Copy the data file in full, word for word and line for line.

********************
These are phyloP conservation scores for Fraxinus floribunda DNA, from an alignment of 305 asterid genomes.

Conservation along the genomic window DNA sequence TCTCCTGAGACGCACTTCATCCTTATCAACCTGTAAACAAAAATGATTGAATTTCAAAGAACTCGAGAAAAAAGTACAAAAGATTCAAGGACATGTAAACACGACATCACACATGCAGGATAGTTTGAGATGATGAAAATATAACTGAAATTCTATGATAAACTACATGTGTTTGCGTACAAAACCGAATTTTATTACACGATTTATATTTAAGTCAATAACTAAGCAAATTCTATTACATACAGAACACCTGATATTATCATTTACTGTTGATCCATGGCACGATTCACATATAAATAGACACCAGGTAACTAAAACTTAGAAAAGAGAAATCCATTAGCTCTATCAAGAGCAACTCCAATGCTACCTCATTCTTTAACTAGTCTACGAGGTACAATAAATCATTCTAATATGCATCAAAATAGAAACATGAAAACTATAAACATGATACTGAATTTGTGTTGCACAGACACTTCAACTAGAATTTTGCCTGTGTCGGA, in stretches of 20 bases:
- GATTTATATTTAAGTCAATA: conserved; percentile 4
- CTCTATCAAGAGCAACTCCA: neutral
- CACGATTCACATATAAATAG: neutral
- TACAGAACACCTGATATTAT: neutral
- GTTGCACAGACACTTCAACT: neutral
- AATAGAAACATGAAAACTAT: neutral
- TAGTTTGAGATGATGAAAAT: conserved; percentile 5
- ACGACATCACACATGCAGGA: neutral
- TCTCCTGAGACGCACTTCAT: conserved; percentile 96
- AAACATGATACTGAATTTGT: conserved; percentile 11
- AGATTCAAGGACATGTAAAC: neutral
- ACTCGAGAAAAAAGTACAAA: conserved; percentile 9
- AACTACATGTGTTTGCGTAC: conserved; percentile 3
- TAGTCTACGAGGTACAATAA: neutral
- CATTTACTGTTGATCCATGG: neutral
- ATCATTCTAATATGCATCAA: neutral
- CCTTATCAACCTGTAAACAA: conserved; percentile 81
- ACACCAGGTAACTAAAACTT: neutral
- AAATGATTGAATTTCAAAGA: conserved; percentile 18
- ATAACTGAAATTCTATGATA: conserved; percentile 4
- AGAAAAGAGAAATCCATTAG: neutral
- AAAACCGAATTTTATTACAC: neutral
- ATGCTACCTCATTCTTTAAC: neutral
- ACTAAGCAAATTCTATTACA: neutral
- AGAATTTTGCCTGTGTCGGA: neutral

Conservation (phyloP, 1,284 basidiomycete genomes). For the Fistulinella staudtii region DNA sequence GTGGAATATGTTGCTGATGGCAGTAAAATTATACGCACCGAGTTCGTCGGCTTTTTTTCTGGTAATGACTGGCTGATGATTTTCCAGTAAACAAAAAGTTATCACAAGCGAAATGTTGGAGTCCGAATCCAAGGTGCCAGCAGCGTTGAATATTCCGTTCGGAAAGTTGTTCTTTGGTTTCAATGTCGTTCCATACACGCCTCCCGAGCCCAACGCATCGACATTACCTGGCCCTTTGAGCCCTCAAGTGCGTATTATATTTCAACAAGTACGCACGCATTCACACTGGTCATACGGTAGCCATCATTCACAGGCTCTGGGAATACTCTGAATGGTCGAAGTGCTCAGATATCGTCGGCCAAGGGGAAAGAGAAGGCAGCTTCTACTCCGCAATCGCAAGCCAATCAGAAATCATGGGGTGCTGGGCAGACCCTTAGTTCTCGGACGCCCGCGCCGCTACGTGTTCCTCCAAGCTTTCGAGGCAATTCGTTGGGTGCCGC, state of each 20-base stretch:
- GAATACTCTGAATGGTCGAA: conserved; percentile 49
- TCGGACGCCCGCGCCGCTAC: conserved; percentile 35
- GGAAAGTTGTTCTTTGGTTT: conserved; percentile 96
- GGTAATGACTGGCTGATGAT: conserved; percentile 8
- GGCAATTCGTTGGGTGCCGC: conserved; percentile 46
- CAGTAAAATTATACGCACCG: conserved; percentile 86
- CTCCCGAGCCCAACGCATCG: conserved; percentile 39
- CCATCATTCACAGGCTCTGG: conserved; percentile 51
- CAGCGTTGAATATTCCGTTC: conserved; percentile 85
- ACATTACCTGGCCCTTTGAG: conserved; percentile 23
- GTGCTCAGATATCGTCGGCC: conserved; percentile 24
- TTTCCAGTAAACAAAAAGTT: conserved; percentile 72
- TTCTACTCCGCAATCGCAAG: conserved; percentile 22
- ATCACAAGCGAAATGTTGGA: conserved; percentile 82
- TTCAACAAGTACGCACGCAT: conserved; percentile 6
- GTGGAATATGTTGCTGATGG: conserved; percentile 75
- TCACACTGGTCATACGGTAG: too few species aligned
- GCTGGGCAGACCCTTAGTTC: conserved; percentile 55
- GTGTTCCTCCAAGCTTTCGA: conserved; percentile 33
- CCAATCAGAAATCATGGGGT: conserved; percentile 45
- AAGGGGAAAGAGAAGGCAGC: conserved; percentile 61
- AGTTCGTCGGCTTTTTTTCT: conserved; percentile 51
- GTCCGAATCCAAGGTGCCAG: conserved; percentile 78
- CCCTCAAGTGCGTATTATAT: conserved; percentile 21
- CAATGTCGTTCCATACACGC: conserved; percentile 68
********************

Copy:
These are phyloP conservation scores for Fraxinus floribunda DNA, from an alignment of 305 asterid genomes.

Conservation along the genomic window DNA sequence TCTCCTGAGACGCACTTCATCCTTATCAACCTGTAAACAAAAATGATTGAATTTCAAAGAACTCGAGAAAAAAGTACAAAAGATTCAAGGACATGTAAACACGACATCACACATGCAGGATAGTTTGAGATGATGAAAATATAACTGAAATTCTATGATAAACTACATGTGTTTGCGTACAAAACCGAATTTTATTACACGATTTATATTTAAGTCAATAACTAAGCAAATTCTATTACATACAGAACACCTGATATTATCATTTACTGTTGATCCATGGCACGATTCACATATAAATAGACACCAGGTAACTAAAACTTAGAAAAGAGAAATCCATTAGCTCTATCAAGAGCAACTCCAATGCTACCTCATTCTTTAACTAGTCTACGAGGTACAATAAATCATTCTAATATGCATCAAAATAGAAACATGAAAACTATAAACATGATACTGAATTTGTGTTGCACAGACACTTCAACTAGAATTTTGCCTGTGTCGGA, in stretches of 20 bases:
- GATTTATATTTAAGTCAATA: conserved; percentile 4
- CTCTATCAAGAGCAACTCCA: neutral
- CACGATTCACATATAAATAG: neutral
- TACAGAACACCTGATATTAT: neutral
- GTTGCACAGACACTTCAACT: neutral
- AATAGAAACATGAAAACTAT: neutral
- TAGTTTGAGATGATGAAAAT: conserved; percentile 5
- ACGACATCACACATGCAGGA: neutral
- TCTCCTGAGACGCACTTCAT: conserved; percentile 96
- AAACATGATACTGAATTTGT: conserved; percentile 11
- AGATTCAAGGACATGTAAAC: neutral
- ACTCGAGAAAAAAGTACAAA: conserved; percentile 9
- AACTACATGTGTTTGCGTAC: conserved; percentile 3
- TAGTCTACGAGGTACAATAA: neutral
- CATTTACTGTTGATCCATGG: neutral
- ATCATTCTAATATGCATCAA: neutral
- CCTTATCAACCTGTAAACAA: conserved; percentile 81
- ACACCAGGTAACTAAAACTT: neutral
- AAATGATTGAATTTCAAAGA: conserved; percentile 18
- ATAACTGAAATTCTATGATA: conserved; percentile 4
- AGAAAAGAGAAATCCATTAG: neutral
- AAAACCGAATTTTATTACAC: neutral
- ATGCTACCTCATTCTTTAAC: neutral
- ACTAAGCAAATTCTATTACA: neutral
- AGAATTTTGCCTGTGTCGGA: neutral

Conservation (phyloP, 1,284 basidiomycete genomes). For the Fistulinella staudtii region DNA sequence GTGGAATATGTTGCTGATGGCAGTAAAATTATACGCACCGAGTTCGTCGGCTTTTTTTCTGGTAATGACTGGCTGATGATTTTCCAGTAAACAAAAAGTTATCACAAGCGAAATGTTGGAGTCCGAATCCAAGGTGCCAGCAGCGTTGAATATTCCGTTCGGAAAGTTGTTCTTTGGTTTCAATGTCGTTCCATACACGCCTCCCGAGCCCAACGCATCGACATTACCTGGCCCTTTGAGCCCTCAAGTGCGTATTATATTTCAACAAGTACGCACGCATTCACACTGGTCATACGGTAGCCATCATTCACAGGCTCTGGGAATACTCTGAATGGTCGAAGTGCTCAGATATCGTCGGCCAAGGGGAAAGAGAAGGCAGCTTCTACTCCGCAATCGCAAGCCAATCAGAAATCATGGGGTGCTGGGCAGACCCTTAGTTCTCGGACGCCCGCGCCGCTACGTGTTCCTCCAAGCTTTCGAGGCAATTCGTTGGGTGCCGC, state of each 20-base stretch:
- GAATACTCTGAATGGTCGAA: conserved; percentile 49
- TCGGACGCCCGCGCCGCTAC: conserved; percentile 35
- GGAAAGTTGTTCTTTGGTTT: conserved; percentile 96
- GGTAATGACTGGCTGATGAT: conserved; percentile 8
- GGCAATTCGTTGGGTGCCGC: conserved; percentile 46
- CAGTAAAATTATACGCACCG: conserved; percentile 86
- CTCCCGAGCCCAACGCATCG: conserved; percentile 39
- CCATCATTCACAGGCTCTGG: conserved; percentile 51
- CAGCGTTGAATATTCCGTTC: conserved; percentile 85
- ACATTACCTGGCCCTTTGAG: conserved; percentile 23
- GTGCTCAGATATCGTCGGCC: conserved; percentile 24
- TTTCCAGTAAACAAAAAGTT: conserved; percentile 72
- TTCTACTCCGCAATCGCAAG: conserved; percentile 22
- ATCACAAGCGAAATGTTGGA: conserved; percentile 82
- TTCAACAAGTACGCACGCAT: conserved; percentile 6
- GTGGAATATGTTGCTGATGG: conserved; percentile 75
- TCACACTGGTCATACGGTAG: too few species aligned
- GCTGGGCAGACCCTTAGTTC: conserved; percentile 55
- GTGTTCCTCCAAGCTTTCGA: conserved; percentile 33
- CCAATCAGAAATCATGGGGT: conserved; percentile 45
- AAGGGGAAAGAGAAGGCAGC: conserved; percentile 61
- AGTTCGTCGGCTTTTTTTCT: conserved; percentile 51
- GTCCGAATCCAAGGTGCCAG: conserved; percentile 78
- CCCTCAAGTGCGTATTATAT: conserved; percentile 21
- CAATGTCGTTCCATACACGC: conserved; percentile 68